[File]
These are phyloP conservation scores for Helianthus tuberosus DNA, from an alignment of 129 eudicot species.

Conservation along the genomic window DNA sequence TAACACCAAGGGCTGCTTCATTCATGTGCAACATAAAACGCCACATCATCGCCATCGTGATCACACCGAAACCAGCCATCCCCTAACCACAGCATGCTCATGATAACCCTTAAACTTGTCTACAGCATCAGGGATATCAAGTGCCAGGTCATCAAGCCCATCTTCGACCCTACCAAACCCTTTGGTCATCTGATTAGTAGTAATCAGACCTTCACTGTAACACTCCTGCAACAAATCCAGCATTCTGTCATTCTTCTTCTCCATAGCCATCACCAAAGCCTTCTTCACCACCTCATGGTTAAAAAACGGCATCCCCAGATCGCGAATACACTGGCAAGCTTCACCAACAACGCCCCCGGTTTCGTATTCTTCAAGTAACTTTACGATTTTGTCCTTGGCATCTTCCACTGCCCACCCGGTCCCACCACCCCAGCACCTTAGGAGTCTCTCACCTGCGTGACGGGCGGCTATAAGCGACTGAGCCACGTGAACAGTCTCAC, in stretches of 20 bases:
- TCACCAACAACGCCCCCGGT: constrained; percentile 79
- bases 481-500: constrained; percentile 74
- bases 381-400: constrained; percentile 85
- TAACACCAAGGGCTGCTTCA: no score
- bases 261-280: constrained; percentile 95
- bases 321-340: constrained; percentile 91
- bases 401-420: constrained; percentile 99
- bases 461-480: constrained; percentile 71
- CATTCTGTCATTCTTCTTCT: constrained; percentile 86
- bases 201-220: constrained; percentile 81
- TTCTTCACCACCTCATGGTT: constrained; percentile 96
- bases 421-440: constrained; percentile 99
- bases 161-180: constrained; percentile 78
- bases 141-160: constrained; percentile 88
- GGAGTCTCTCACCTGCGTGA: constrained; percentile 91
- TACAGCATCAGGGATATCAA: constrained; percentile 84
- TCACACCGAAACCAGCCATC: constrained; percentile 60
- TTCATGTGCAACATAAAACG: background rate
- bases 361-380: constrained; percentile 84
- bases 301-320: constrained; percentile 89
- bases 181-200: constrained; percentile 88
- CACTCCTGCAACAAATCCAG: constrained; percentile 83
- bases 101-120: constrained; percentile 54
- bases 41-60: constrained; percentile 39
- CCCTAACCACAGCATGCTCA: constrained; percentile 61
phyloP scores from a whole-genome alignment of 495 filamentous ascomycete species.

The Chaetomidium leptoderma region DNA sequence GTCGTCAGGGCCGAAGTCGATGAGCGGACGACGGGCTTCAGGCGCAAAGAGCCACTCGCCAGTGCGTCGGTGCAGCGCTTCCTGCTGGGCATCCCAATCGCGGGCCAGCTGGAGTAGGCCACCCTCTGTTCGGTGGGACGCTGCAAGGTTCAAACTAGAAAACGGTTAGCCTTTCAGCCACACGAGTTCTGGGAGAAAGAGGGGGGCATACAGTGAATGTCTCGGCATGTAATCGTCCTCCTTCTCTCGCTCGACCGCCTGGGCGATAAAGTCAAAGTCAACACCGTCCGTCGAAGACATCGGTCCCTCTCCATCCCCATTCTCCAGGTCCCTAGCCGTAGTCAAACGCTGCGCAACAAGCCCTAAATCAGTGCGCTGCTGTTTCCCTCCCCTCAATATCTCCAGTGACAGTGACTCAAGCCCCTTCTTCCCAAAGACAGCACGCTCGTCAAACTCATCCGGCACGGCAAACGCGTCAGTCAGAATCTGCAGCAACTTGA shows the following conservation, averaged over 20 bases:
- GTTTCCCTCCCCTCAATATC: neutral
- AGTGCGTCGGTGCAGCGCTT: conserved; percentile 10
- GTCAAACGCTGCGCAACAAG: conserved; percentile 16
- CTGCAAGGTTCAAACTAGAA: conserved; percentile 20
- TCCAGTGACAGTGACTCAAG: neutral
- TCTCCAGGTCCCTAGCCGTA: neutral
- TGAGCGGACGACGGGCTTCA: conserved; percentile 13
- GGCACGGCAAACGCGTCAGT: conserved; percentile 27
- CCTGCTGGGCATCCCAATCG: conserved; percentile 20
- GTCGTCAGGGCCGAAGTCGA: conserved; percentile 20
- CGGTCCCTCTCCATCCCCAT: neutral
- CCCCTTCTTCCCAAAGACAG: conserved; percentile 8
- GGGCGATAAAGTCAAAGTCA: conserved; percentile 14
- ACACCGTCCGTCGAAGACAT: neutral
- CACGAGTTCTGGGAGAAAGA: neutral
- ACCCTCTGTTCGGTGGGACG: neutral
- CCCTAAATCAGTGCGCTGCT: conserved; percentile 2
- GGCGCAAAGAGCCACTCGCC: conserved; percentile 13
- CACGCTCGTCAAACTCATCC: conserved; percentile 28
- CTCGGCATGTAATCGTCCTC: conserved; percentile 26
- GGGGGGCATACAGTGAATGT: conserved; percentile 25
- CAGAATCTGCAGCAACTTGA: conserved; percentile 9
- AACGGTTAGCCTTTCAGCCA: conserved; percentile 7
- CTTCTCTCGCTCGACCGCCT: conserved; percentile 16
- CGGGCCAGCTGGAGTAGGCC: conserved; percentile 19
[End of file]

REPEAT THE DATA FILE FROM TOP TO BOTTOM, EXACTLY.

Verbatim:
These are phyloP conservation scores for Helianthus tuberosus DNA, from an alignment of 129 eudicot species.

Conservation along the genomic window DNA sequence TAACACCAAGGGCTGCTTCATTCATGTGCAACATAAAACGCCACATCATCGCCATCGTGATCACACCGAAACCAGCCATCCCCTAACCACAGCATGCTCATGATAACCCTTAAACTTGTCTACAGCATCAGGGATATCAAGTGCCAGGTCATCAAGCCCATCTTCGACCCTACCAAACCCTTTGGTCATCTGATTAGTAGTAATCAGACCTTCACTGTAACACTCCTGCAACAAATCCAGCATTCTGTCATTCTTCTTCTCCATAGCCATCACCAAAGCCTTCTTCACCACCTCATGGTTAAAAAACGGCATCCCCAGATCGCGAATACACTGGCAAGCTTCACCAACAACGCCCCCGGTTTCGTATTCTTCAAGTAACTTTACGATTTTGTCCTTGGCATCTTCCACTGCCCACCCGGTCCCACCACCCCAGCACCTTAGGAGTCTCTCACCTGCGTGACGGGCGGCTATAAGCGACTGAGCCACGTGAACAGTCTCAC, in stretches of 20 bases:
- TCACCAACAACGCCCCCGGT: constrained; percentile 79
- bases 481-500: constrained; percentile 74
- bases 381-400: constrained; percentile 85
- TAACACCAAGGGCTGCTTCA: no score
- bases 261-280: constrained; percentile 95
- bases 321-340: constrained; percentile 91
- bases 401-420: constrained; percentile 99
- bases 461-480: constrained; percentile 71
- CATTCTGTCATTCTTCTTCT: constrained; percentile 86
- bases 201-220: constrained; percentile 81
- TTCTTCACCACCTCATGGTT: constrained; percentile 96
- bases 421-440: constrained; percentile 99
- bases 161-180: constrained; percentile 78
- bases 141-160: constrained; percentile 88
- GGAGTCTCTCACCTGCGTGA: constrained; percentile 91
- TACAGCATCAGGGATATCAA: constrained; percentile 84
- TCACACCGAAACCAGCCATC: constrained; percentile 60
- TTCATGTGCAACATAAAACG: background rate
- bases 361-380: constrained; percentile 84
- bases 301-320: constrained; percentile 89
- bases 181-200: constrained; percentile 88
- CACTCCTGCAACAAATCCAG: constrained; percentile 83
- bases 101-120: constrained; percentile 54
- bases 41-60: constrained; percentile 39
- CCCTAACCACAGCATGCTCA: constrained; percentile 61
phyloP scores from a whole-genome alignment of 495 filamentous ascomycete species.

The Chaetomidium leptoderma region DNA sequence GTCGTCAGGGCCGAAGTCGATGAGCGGACGACGGGCTTCAGGCGCAAAGAGCCACTCGCCAGTGCGTCGGTGCAGCGCTTCCTGCTGGGCATCCCAATCGCGGGCCAGCTGGAGTAGGCCACCCTCTGTTCGGTGGGACGCTGCAAGGTTCAAACTAGAAAACGGTTAGCCTTTCAGCCACACGAGTTCTGGGAGAAAGAGGGGGGCATACAGTGAATGTCTCGGCATGTAATCGTCCTCCTTCTCTCGCTCGACCGCCTGGGCGATAAAGTCAAAGTCAACACCGTCCGTCGAAGACATCGGTCCCTCTCCATCCCCATTCTCCAGGTCCCTAGCCGTAGTCAAACGCTGCGCAACAAGCCCTAAATCAGTGCGCTGCTGTTTCCCTCCCCTCAATATCTCCAGTGACAGTGACTCAAGCCCCTTCTTCCCAAAGACAGCACGCTCGTCAAACTCATCCGGCACGGCAAACGCGTCAGTCAGAATCTGCAGCAACTTGA shows the following conservation, averaged over 20 bases:
- GTTTCCCTCCCCTCAATATC: neutral
- AGTGCGTCGGTGCAGCGCTT: conserved; percentile 10
- GTCAAACGCTGCGCAACAAG: conserved; percentile 16
- CTGCAAGGTTCAAACTAGAA: conserved; percentile 20
- TCCAGTGACAGTGACTCAAG: neutral
- TCTCCAGGTCCCTAGCCGTA: neutral
- TGAGCGGACGACGGGCTTCA: conserved; percentile 13
- GGCACGGCAAACGCGTCAGT: conserved; percentile 27
- CCTGCTGGGCATCCCAATCG: conserved; percentile 20
- GTCGTCAGGGCCGAAGTCGA: conserved; percentile 20
- CGGTCCCTCTCCATCCCCAT: neutral
- CCCCTTCTTCCCAAAGACAG: conserved; percentile 8
- GGGCGATAAAGTCAAAGTCA: conserved; percentile 14
- ACACCGTCCGTCGAAGACAT: neutral
- CACGAGTTCTGGGAGAAAGA: neutral
- ACCCTCTGTTCGGTGGGACG: neutral
- CCCTAAATCAGTGCGCTGCT: conserved; percentile 2
- GGCGCAAAGAGCCACTCGCC: conserved; percentile 13
- CACGCTCGTCAAACTCATCC: conserved; percentile 28
- CTCGGCATGTAATCGTCCTC: conserved; percentile 26
- GGGGGGCATACAGTGAATGT: conserved; percentile 25
- CAGAATCTGCAGCAACTTGA: conserved; percentile 9
- AACGGTTAGCCTTTCAGCCA: conserved; percentile 7
- CTTCTCTCGCTCGACCGCCT: conserved; percentile 16
- CGGGCCAGCTGGAGTAGGCC: conserved; percentile 19